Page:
Joaquina Beach in Florianapolis, Brazil, has been a favorite site for surfing competitions and riders for years thanks to its consistent surf conditions that offer as many as 150 days of surfing each year and a top-notch left hand wave.

Higgins Beach, in Scarborough, Maine, is a small beach but is beloved by surfers for its big waves where it's not uncommon to regularly see swells that reach up to 15 feet.

Rincon in Puerto Rico is a famous little surfing town. Its Antonio’s Beach produces exciting rights and lefts that break over a long stretch of reef.

Good Harbor Beach in Gloucester, Massachusetts, has a high tide that expands over an extensive sandbar and a small creek that flows in the sea at the south section of the beach, which produces spectacular waves during mid and high tides.

South Africa’s Jeffrey’s Bay, or J Bay, is known for its right-hand Supertubes, where some of the best surfers in the world come to compete at the Billabong Surfing Festival in July.

But if you’re a beginner, South Africa’s Muizenberg Beach in Cape town is one of the best beaches for those just starting out.

The beach of Sennen Cove in Cornwall, England, is renowned for its surfing conditions, where you’ll find consistently good swells and surfing gear you can rent right at the beach.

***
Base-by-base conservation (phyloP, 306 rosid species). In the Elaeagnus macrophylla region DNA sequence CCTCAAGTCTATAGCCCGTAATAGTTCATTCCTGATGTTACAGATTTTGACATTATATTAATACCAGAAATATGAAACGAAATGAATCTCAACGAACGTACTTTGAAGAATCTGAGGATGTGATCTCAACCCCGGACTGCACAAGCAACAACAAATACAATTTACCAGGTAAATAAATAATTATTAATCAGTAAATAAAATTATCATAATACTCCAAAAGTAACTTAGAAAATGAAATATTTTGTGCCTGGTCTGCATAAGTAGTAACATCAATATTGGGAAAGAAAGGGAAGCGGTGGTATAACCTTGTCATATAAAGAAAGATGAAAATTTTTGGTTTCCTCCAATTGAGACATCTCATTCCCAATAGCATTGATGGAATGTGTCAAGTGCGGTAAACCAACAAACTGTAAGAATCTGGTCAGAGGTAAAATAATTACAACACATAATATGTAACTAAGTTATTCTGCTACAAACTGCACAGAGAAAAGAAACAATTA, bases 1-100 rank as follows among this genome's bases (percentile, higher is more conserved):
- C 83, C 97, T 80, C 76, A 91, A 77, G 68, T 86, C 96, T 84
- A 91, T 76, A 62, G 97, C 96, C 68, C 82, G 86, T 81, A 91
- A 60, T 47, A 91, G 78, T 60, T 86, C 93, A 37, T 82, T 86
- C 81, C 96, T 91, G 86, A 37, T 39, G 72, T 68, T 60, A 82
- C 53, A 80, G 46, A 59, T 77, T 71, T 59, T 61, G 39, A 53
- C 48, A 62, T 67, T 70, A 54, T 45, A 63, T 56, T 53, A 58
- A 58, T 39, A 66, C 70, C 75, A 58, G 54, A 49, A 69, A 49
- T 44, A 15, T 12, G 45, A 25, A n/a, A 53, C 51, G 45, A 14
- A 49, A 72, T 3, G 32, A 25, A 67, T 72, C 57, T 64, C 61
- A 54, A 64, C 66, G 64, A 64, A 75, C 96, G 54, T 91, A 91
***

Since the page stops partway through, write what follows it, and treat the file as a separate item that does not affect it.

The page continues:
The beach at Punta de Lobos in Pichilemu, Chile, has often been hailed the best surf spot in South America. It is home to one of the continent's biggest and best barreling lefts. It is also where the National Surfing Championship is held every summer.

Tofino in Canada is renowned as a prime surfing destinations thanks to 22 miles of beaches. Canada’s most famous surfer has been riding the waves of Chesterman Beach, where its not unusual to get big swells, hollow peaks, and waves that pack a punch, since he was seven.

Piha beach in Auckland, New Zealand, is one of the most famous surfing beaches in the area. Besides its waves, it also offers a stunning backdrop of rugged cliffs, the Lion Rock, and the Waitakere Ranges.

Professional surfer Hiroto Arai describes Japan's Habushi Beach as one of his favorite surfing destinations thanks to its crystal-clear blue waters that barrel with massive power when the swell is right.

While Thailand might not be a location you’d expect for great surfing, Surin Beach in Phuket offers heavy waves that can barrel quite quickly. Here, you’ll find both big swells during high tides and small swells during low and mid-tide.